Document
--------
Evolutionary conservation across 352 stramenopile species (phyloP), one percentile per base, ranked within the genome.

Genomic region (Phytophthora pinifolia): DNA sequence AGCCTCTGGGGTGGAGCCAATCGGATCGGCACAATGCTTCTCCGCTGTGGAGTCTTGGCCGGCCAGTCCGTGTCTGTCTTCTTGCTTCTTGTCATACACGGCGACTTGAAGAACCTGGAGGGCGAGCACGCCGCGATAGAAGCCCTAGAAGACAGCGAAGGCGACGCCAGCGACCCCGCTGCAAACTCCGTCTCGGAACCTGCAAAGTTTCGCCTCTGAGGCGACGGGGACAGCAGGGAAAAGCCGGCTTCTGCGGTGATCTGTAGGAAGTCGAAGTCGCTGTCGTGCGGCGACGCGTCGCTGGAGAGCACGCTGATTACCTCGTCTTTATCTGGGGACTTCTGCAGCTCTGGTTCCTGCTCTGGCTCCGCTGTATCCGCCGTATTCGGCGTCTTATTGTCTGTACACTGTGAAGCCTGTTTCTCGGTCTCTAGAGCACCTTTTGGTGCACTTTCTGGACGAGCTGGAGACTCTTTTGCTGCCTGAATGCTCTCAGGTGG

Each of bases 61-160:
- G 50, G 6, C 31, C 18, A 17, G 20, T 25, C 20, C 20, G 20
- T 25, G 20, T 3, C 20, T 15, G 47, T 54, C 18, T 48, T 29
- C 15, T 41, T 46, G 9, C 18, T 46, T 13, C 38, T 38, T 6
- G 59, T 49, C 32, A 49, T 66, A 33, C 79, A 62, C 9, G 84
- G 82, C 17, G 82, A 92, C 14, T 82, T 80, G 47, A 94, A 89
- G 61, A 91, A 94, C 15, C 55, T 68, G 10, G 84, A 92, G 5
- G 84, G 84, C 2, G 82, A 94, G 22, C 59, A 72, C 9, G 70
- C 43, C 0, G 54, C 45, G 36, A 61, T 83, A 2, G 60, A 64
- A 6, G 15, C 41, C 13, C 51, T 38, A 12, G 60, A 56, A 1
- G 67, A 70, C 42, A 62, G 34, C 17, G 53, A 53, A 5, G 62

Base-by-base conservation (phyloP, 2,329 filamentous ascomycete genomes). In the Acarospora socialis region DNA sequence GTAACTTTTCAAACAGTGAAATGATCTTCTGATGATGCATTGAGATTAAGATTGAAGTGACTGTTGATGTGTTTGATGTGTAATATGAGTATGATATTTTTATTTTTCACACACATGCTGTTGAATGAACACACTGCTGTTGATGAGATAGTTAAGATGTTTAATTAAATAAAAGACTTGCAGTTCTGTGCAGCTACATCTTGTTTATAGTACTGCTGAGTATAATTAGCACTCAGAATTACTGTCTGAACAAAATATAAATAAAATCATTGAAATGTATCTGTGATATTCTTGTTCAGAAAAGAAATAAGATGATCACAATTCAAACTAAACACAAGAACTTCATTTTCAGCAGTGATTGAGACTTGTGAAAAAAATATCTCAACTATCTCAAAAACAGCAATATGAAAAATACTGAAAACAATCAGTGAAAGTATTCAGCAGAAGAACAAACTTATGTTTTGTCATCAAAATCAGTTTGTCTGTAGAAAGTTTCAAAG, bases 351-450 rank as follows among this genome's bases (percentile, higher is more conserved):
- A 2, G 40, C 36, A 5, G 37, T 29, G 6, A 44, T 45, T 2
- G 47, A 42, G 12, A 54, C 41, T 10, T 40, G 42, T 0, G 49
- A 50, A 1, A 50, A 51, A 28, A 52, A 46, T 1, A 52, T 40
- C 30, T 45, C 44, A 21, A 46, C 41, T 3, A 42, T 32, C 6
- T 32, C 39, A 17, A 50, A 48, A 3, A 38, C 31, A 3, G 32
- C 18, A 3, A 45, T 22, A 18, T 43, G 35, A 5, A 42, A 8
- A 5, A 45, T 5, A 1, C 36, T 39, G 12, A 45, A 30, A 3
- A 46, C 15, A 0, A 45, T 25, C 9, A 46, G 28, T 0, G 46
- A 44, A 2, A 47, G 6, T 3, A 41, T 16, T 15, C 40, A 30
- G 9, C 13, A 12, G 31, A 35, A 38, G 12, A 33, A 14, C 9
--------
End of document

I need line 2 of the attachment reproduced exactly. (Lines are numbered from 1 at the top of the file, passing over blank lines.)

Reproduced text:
Genomic region (Phytophthora pinifolia): DNA sequence AGCCTCTGGGGTGGAGCCAATCGGATCGGCACAATGCTTCTCCGCTGTGGAGTCTTGGCCGGCCAGTCCGTGTCTGTCTTCTTGCTTCTTGTCATACACGGCGACTTGAAGAACCTGGAGGGCGAGCACGCCGCGATAGAAGCCCTAGAAGACAGCGAAGGCGACGCCAGCGACCCCGCTGCAAACTCCGTCTCGGAACCTGCAAAGTTTCGCCTCTGAGGCGACGGGGACAGCAGGGAAAAGCCGGCTTCTGCGGTGATCTGTAGGAAGTCGAAGTCGCTGTCGTGCGGCGACGCGTCGCTGGAGAGCACGCTGATTACCTCGTCTTTATCTGGGGACTTCTGCAGCTCTGGTTCCTGCTCTGGCTCCGCTGTATCCGCCGTATTCGGCGTCTTATTGTCTGTACACTGTGAAGCCTGTTTCTCGGTCTCTAGAGCACCTTTTGGTGCACTTTCTGGACGAGCTGGAGACTCTTTTGCTGCCTGAATGCTCTCAGGTGG